Progress to raise rates after merger with Duke
Duke Energy and Progress Energy still must file more documents with the federal government and secure approval from utility commissions in North and South Carolina.Posted — Updated
The proposed $35 billion deal would create the nation’s largest utility, with more than 7 million customers in six states. The Federal Energy Regulatory Commission gave conditional approval Friday to the utilities' plan, which would cost jobs, but save consumers money.
"Progress Energy Carolinas anticipates going this fall in front of the (North Carolina) Utilities Commission and requesting the first general base rate increase we've had in more than two decades," said Scott Sutton, a spokesman for the Raleigh-based company. "So, bills will be increasing in the near future. The advantage of the merged company, though, is to help mitigate or reduce the amount of money needed to run this system today."
The rate increase would help cover infrastructure improvements made over the last five years, Sutton said, adding that the increase would be even higher were it not for the $650 million in savings from the merger.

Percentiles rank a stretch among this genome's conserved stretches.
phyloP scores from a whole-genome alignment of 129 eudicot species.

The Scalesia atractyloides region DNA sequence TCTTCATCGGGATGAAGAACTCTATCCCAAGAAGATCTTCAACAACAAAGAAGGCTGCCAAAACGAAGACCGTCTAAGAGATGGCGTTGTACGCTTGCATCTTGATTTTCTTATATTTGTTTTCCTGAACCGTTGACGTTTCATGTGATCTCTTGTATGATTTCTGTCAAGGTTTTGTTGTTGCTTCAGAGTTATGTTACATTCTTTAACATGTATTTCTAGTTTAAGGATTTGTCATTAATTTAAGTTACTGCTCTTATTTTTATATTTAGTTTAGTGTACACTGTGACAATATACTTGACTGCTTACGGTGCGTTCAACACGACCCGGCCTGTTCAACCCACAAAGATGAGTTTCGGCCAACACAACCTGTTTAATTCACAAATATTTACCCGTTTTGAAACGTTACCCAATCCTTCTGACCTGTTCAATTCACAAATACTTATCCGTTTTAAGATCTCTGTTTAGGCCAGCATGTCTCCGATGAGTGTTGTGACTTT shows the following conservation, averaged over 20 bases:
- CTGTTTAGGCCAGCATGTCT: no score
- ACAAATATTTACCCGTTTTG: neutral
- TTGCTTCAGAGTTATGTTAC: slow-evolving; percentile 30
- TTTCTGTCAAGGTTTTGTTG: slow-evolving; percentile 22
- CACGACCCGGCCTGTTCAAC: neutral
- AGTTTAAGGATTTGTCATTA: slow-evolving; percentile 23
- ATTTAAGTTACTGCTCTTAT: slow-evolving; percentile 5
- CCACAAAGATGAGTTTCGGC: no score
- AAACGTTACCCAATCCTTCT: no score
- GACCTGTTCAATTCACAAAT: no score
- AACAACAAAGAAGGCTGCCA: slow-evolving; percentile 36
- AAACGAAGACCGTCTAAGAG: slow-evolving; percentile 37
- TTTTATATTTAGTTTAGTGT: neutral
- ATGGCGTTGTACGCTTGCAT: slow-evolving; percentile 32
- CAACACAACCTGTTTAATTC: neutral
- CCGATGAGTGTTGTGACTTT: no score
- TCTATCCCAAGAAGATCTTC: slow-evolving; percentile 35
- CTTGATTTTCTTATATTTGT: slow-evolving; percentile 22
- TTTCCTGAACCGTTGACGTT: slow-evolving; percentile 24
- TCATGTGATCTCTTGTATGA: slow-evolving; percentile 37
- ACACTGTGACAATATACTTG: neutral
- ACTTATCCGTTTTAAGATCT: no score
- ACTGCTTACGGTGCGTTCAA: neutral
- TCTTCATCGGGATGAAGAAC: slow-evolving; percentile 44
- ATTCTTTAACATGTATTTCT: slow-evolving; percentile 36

FERC's approval is good news for the companies, executives said in statements issued early Monday. They still aim to complete the merger by July 1.
“We are pleased that the FERC has conditionally approved the merger, our Joint Dispatch Agreement and Joint Open Access Transmission Tariff,” said Jim Rogers, chairman and chief executive of Duke Energy. “We will quickly complete the evaluation of the conditions in the orders while working to obtain the remaining regulatory approvals to close the merger on July 1.”
“Receiving the FERC’s conditional orders last Friday is a major milestone for this transaction,” said Bill Johnson, chairman and CEO of Progress Energy. “Both companies have accelerated the integration planning efforts necessary to complete this transaction by July 1 and begin to deliver the substantial benefits of the merger as soon as possible.”
The two firms "have substantially completed their evaluation of the orders’ conditions and expect to make a compliance filing with the FERC within 15 days, as requested by the FERC," Duke and Progress announced.
The utilities also are still awaiting approval from he North Carolina Utilities Commission and Public Service Commission of South Carolina.
The companies noted they have already secured approval for the merger or met the requirements of the U.S. Department of Justice under the Hart-Scott-Rodino Act, U.S. Nuclear Regulatory Commission, Kentucky Public Service Commission, Federal Communications Commission, and the shareholders of both companies.